Friday briefing: The ins and outs of Labour’s unspectacular manifesto

<span>Labour Party leader Sir Keir Starmer poses with Rachel Reeves and the rest of his shadow cabinet.</span><span>Photograph: Anthony Devlin/Getty Images</span>
Labour Party leader Sir Keir Starmer poses with Rachel Reeves and the rest of his shadow cabinet.Photograph: Anthony Devlin/Getty Images

Good morning.

No surprises, no pantomimes, no rabbits popping out of a hat – that’s not a description of the world’s worst children’s birthday party, it’s how Keir Starmer set out Labour’s manifesto. At the Co-op headquarters in Manchester yesterday, Starmer unveiled his plans for government, three weeks before the public head to the polls. The launch was in step with the rest of the campaign: exceedingly cautious.

The 133-page manifesto put Starmer front and centre. This is not figurative: there were 33 photos of the Labour leader, including one of him shaking hands with the Ukrainian president, Volodymyr Zelenskiy, to remind everyone of Rishi Sunak’s embarrassing D-day saga.

For Starmer, this was another opportunity to showcase policies and ideas that the Labour party has already announced, and to hammer home that Labour is the choice for “change”, “wealth creation” and “growth” – while also reminding people not to get too excited. “We don’t have a magic wand,” Starmer said after listing some of the party’s main proposals.

For today’s newsletter, I spoke with James Smith, the research director for the Resolution Foundation, an independent thinktank, about the main takeaways of this manifesto and, crucially, what it was missing. That’s right after the headlines.

Five big stories

  1. UK news | Families bereaved by the Grenfell Tower fire, the infected blood scandal and Covid-19 have called on the next prime minister to guarantee that potentially life-saving ideas that emerge from public inquiries and emergency planning exercises are acted upon.

  2. Israel-Gaza war | Israeli tanks rolled into the western part of Rafah on Thursday as the city came under intense helicopter, drone and artillery fire in what residents described as one of the worst bombardments of the area so far. The assault on Rafah has driven out more than a million Palestinians who had been sheltering there. The UN has warned that more than a million people are expected to “face death and starvation by the middle of July”.

  3. Business | Tesla shareholders have approved a $45bn (£35.3bn) pay deal for CEO Elon Musk, following a fiercely contested referendum on his leadership. “I just want to start off by saying, hot damn, I love you guys!” a gleeful Musk said as he appeared on stage following the vote.

  4. Trade unions | The UK has seen an “explosion” in insecure, low-paid work in the past 14 years, according to a new report. The TUC said its study had found that the number of people in insecure work had reached a record high of 4.1 million, increasing by nearly 1 million between 2011 and 2023.

  5. Russia | Russian authorities have indicated that the jailed American reporter Evan Gershkovich will soon stand trial in Ekaterinburg more than a year after his arrest on espionage charges that he, his employer, and the White House have rejected as politically motivated.

In depth: ‘This feels like evolution rather than revolution’

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Taxes

What’s there: Starmer and Reeves already announced that they planned to raise an additional £8.5bn in tax a year by closing non-dom and private equity loopholes, introducing VAT on private school fees, and putting in place a larger time-limited windfall tax on the profits of oil and gas companies. The party also reiterated that it would not be raising taxes on “working people”, ruling out rises on income tax, national insurance, and VAT.

What’s not: Starmer said that none of the party’s plans would need any extra tax rises – but economists have found that this is not in line with the fiscal reality of public finances. The Institute for Fiscal Studies has called the denialism from both parties of the challenging decisions to come around taxes and spending cuts a “conspiracy of silence”. Labour will probably be “facing weaker growth and higher interest rates”, Smith says, but there is no real indication of “what the party would do if and when the public finances look worse than they currently look. Would they raise taxes further? Would they cut spending even more? Or would they drop their commitment to decreasing debt?” Despite insisting that their plans do not require money from more tax rises, Starmer has ultimately not ruled out putting up taxes, as it would not make sense to “write the next five years’ worth of budgets now”.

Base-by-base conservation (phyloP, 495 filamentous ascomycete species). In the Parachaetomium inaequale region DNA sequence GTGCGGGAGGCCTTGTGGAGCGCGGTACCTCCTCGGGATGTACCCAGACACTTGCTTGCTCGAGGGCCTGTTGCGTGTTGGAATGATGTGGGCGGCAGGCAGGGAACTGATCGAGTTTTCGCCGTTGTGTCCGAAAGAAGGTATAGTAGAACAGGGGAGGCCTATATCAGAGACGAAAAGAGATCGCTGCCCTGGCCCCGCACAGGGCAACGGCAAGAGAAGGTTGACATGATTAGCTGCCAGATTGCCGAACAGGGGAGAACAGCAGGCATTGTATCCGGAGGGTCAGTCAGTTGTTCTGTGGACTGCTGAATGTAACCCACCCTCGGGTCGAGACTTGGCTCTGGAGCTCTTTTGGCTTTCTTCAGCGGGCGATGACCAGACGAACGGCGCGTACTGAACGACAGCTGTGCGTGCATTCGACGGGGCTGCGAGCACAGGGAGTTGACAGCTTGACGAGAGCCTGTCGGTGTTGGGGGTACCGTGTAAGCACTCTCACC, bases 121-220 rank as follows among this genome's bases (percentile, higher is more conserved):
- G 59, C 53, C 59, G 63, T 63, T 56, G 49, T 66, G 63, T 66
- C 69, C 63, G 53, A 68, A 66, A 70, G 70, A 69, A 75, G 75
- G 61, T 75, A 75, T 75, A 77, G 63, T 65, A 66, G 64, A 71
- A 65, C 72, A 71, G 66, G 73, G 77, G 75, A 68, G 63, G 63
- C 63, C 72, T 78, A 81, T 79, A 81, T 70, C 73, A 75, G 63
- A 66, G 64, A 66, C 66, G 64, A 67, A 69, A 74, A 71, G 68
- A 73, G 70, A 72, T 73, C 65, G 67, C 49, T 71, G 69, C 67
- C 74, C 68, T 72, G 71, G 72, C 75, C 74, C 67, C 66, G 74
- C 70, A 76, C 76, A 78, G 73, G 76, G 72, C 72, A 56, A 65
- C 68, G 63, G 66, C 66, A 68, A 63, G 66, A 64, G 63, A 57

“Labour have obviously made a splash on the growth side, but there is not a huge amount on trade or regional growth,” Smith says, adding that it is not yet clear what that growth strategy might look like in reality.

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Workers’ rights

What’s there: The manifesto states that it will “strengthen the collective voice of workers” by creating a single enforcement body to ensure that new employment rights are properly protected. This will come within the first 100 days in power, after a careful consultation with businesses, to bolster the idea that the “changed Labour party” is both pro-business and pro-worker.

What’s not there: The workers’ rights package remains largely unchanged from what was expected.

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Public services

What’s there: Labour has pledged £1.6bn for more hospital appointments, new CT scanners and extra dentist appointments. The manifesto also outlines Labour’s commitment to hiring 8,500 more NHS staff to deal with the high workload. In terms of education, under a Labour government there will be a target of 6,500 more teachers, 100,000 new nursery places and free primary school breakfast clubs.

What’s not there: According to the Resolution Foundation, without any tax rises or an increase in borrowing the next government is going to have to make £18bn worth of spending cuts in unprotected departments like the Home Office, transport and Ministry of Justice – there is no mention in the manifesto of where these cuts would come, at what point and to which services.

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Welfare

What’s there: Labour says it will review universal credit, but does not commit to what it will review, when it will review it and what the goal of a review would be. The manifesto also says it will address the backlog of Access to Work claims and “give disabled people the confidence to start working without the fear of an immediate benefit reassessment if it does not work out”. There is also a promise to develop an “ambitious strategy to reduce child poverty” – though critics have noted that there is scarce detail on what the strategy would be.